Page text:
In Sorrento and along the Amalfi Coast of Italy, there are two delicious liqueurs made with local lemons and fennel: Limoncello and Finocchietto. These potent liqueurs are typically served in small amounts after a meal, but they can also be added to Spumante or Prosecco — or even mixed with other liquors to make cocktails. I have even seen a variation of babà al rum where little yeasted sweet cakes are soaked in limoncello instead of rum.
The best Limoncello is made with Ovale lemons from Sorrento. The liqueur is made by soaking only the lemon peel in a flavorless alcohol (such as vodka or grain alcohol) for 40 days, then a sugar syrup is added along with more alcohol, and the mixture sits for another 40 days. After 80 days total, the resulting liqueur is strained and bottled. Limoncello is always served very cold and is normally kept in the freezer.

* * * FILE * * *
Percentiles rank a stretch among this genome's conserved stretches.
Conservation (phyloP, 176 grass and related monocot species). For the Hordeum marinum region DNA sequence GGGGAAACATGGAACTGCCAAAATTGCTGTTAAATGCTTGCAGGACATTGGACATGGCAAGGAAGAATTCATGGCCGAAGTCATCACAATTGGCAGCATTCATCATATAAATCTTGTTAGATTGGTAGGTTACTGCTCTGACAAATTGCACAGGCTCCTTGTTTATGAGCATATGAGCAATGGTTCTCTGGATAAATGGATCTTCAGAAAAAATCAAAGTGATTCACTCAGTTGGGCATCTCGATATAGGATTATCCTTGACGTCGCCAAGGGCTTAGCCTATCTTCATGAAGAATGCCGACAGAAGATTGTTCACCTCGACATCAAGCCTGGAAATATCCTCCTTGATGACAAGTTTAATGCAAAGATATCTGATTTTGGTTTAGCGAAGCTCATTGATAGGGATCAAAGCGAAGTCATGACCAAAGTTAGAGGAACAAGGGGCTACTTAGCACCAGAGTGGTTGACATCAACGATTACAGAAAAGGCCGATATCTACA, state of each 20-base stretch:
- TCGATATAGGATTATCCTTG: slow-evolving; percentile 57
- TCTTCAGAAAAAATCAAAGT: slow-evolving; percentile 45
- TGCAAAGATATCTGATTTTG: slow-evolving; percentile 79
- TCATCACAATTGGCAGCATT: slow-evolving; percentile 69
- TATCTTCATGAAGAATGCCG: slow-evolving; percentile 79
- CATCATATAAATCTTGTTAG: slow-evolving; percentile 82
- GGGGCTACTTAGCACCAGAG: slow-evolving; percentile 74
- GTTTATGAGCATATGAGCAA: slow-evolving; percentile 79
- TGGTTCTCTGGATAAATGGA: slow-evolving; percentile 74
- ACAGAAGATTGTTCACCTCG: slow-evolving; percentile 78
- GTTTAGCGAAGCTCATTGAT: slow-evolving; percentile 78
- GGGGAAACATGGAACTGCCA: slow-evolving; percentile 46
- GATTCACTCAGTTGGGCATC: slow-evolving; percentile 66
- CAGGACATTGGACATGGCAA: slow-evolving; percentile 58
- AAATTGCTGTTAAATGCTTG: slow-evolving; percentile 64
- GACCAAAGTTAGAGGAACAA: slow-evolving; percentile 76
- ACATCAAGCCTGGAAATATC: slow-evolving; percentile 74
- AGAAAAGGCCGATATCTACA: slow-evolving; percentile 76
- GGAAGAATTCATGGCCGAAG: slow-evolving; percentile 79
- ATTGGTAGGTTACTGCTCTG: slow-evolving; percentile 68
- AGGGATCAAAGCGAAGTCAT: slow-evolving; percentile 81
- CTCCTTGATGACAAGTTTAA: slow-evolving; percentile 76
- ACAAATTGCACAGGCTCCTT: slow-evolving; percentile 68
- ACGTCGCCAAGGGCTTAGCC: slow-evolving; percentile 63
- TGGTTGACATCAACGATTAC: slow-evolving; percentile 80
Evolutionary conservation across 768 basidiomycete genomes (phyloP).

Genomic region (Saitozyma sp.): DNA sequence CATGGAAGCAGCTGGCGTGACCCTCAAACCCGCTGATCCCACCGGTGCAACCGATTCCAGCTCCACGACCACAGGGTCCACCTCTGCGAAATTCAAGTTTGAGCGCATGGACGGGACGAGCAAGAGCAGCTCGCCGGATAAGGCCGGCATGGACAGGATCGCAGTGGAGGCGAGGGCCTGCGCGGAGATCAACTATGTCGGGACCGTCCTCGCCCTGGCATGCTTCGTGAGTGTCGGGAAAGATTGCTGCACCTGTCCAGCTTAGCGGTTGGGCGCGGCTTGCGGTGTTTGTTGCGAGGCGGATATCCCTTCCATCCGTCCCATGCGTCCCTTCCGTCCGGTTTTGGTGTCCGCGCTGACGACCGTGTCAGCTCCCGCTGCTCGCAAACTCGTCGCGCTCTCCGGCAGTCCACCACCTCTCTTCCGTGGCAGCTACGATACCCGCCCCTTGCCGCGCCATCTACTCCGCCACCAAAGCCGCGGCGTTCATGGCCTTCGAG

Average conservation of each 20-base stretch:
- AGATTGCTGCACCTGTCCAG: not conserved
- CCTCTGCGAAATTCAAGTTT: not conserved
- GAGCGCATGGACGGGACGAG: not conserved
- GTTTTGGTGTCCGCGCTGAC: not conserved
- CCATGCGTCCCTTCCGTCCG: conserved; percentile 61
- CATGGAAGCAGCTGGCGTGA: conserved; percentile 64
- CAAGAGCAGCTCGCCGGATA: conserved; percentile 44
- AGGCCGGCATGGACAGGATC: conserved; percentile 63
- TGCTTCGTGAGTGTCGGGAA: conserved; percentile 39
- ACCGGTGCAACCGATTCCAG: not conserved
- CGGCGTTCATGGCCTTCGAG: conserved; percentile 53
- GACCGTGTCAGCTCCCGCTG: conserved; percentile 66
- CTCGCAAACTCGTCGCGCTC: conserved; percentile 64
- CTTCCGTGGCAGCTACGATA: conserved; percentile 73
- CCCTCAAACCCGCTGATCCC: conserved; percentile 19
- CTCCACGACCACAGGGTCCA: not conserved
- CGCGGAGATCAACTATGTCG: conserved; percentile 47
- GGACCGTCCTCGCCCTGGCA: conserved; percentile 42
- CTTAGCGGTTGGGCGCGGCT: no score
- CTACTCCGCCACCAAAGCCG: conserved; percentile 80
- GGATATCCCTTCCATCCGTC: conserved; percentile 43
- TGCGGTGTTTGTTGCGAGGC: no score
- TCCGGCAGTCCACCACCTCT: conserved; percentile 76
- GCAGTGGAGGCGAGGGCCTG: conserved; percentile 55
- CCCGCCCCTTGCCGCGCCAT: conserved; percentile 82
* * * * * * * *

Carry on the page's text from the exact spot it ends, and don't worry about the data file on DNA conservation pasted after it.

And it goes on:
Finocchietto is similar to Limoncello, except it is flavored with fennel seeds and other parts of the fennel plant instead of lemon. Some versions also incorporate anise seed and dill. Finocchietto is also served ice cold after lunch or dinner.
The very best Limoncello I have tasted comes from lemons grown in the community garden of Sorrento. The garden, and production of the limoncello, is managed by I Giardini di Cataldo. Limoncello and Finocchietto can be ordered online directly from I Giardini di Cataldo, but be aware the shipper (UPS/Fed Ex) will forward a customs tax bill to U. S. recipients based on the declared value of the shipment. In my case, the bill was around $10 and it arrived a week or more after the shipment of liqueur.
I Giardini di Cataldo also sells Finocchietto, which is made from fennel grown on a private estate on the Amalfi Coast just south of Sorrento. It is delicious.
For more information on the lemons of Sorrento, visit SorrentoInfo.com.